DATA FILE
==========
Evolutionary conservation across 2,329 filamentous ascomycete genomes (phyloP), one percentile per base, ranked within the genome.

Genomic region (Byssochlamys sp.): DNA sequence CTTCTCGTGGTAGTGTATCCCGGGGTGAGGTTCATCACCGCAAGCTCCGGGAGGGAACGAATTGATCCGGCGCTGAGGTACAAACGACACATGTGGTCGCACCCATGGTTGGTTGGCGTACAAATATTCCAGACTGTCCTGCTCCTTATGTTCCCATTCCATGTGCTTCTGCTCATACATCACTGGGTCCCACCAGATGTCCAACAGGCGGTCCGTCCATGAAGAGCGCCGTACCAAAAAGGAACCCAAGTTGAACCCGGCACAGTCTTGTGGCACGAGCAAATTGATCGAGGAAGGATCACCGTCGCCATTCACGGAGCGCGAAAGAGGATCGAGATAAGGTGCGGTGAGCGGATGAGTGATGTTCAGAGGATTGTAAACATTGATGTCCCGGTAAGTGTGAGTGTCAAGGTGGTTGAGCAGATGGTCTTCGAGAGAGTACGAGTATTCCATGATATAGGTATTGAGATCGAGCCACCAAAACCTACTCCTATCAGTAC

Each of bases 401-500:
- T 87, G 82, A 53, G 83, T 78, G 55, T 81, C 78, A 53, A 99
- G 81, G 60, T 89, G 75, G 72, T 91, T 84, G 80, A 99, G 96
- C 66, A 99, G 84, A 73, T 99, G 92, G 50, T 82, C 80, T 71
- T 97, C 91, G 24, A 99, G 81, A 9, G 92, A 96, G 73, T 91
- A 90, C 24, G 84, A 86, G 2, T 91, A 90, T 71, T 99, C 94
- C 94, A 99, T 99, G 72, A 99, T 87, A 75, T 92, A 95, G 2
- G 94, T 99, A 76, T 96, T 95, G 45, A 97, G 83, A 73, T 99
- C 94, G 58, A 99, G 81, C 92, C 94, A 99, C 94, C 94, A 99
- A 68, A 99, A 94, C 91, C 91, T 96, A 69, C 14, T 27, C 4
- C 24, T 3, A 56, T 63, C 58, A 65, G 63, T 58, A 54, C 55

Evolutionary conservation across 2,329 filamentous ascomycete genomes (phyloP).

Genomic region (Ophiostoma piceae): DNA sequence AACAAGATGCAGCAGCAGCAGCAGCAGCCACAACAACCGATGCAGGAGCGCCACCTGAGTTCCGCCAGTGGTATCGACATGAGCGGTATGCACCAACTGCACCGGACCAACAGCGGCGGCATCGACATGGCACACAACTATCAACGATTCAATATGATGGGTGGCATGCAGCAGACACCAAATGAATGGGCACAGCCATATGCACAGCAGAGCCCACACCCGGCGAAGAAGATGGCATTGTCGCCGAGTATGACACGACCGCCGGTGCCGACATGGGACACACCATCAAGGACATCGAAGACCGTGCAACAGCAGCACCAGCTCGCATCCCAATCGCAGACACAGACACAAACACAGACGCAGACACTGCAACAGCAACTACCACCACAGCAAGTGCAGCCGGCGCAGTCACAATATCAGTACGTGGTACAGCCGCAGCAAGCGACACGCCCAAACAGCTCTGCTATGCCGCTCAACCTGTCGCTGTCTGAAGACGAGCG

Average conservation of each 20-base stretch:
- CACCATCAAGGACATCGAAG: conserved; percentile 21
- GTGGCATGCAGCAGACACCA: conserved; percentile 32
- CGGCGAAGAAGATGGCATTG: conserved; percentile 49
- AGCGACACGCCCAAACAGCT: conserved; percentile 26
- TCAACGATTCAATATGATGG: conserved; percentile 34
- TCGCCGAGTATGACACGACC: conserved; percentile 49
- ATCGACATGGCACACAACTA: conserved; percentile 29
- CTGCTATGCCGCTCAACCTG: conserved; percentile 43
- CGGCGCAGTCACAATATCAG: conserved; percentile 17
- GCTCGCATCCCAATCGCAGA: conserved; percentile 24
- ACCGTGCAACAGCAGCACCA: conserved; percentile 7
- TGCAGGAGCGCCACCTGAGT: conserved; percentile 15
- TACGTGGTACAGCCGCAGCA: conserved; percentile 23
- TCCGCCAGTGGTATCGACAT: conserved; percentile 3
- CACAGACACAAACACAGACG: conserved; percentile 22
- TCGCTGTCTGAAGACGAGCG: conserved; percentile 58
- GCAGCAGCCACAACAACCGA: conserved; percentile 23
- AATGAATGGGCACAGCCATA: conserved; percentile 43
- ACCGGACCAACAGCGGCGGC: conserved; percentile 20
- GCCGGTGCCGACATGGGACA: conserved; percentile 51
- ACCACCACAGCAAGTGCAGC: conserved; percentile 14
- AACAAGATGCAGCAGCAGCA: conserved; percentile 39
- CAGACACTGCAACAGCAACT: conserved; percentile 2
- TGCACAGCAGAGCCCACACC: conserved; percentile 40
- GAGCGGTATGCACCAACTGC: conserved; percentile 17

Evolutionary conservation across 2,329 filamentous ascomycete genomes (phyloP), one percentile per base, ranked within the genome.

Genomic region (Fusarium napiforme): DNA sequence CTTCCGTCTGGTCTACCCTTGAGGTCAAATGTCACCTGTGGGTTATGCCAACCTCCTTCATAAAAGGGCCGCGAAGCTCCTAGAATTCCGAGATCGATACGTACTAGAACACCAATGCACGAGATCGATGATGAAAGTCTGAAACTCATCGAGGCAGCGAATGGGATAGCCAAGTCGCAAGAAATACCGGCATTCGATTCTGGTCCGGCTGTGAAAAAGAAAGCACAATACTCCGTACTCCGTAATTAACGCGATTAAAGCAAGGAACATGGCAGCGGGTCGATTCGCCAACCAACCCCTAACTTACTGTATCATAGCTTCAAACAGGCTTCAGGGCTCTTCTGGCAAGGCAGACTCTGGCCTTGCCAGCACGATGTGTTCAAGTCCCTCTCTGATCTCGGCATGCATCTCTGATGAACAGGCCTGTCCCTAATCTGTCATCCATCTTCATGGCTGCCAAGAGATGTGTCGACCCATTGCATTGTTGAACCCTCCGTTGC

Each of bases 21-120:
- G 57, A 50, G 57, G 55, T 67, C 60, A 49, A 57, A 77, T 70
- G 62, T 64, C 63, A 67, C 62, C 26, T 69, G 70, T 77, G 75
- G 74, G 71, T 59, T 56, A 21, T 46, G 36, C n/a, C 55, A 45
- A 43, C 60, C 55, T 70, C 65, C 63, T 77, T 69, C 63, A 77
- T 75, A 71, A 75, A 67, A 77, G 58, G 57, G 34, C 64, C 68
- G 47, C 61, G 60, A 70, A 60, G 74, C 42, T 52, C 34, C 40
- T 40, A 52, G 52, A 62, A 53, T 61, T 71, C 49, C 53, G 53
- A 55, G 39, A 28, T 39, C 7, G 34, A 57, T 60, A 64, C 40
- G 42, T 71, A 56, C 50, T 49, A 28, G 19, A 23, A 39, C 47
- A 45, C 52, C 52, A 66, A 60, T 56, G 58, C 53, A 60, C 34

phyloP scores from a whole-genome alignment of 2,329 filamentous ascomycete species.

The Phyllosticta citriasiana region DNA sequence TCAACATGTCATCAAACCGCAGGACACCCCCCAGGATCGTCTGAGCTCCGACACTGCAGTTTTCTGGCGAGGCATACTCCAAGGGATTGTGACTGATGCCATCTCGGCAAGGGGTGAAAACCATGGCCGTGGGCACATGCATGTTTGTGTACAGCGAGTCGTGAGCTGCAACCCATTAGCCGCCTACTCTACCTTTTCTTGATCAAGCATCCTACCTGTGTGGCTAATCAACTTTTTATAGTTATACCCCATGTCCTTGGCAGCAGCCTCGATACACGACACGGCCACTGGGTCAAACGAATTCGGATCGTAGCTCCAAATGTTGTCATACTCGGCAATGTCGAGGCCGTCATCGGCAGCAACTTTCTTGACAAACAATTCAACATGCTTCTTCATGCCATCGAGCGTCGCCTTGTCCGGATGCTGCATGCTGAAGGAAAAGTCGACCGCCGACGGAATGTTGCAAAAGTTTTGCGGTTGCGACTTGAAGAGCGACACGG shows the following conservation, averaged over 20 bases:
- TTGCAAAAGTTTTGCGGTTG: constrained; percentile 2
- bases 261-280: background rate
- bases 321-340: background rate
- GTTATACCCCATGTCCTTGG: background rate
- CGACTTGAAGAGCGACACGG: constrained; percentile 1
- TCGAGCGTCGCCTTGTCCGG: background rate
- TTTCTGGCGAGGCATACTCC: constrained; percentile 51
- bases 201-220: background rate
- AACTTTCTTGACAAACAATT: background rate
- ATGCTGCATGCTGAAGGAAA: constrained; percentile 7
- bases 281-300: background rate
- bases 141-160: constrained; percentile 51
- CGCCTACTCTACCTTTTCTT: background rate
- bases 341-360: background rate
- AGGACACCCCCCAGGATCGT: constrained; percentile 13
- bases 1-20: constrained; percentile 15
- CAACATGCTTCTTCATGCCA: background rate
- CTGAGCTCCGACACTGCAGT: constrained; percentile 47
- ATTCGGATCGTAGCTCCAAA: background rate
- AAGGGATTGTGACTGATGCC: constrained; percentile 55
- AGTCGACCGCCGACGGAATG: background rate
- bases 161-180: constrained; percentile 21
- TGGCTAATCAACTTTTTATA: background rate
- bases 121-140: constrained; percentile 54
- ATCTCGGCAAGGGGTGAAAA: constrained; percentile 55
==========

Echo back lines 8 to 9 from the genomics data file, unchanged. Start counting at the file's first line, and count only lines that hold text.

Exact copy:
- A 90, C 24, G 84, A 86, G 2, T 91, A 90, T 71, T 99, C 94
- C 94, A 99, T 99, G 72, A 99, T 87, A 75, T 92, A 95, G 2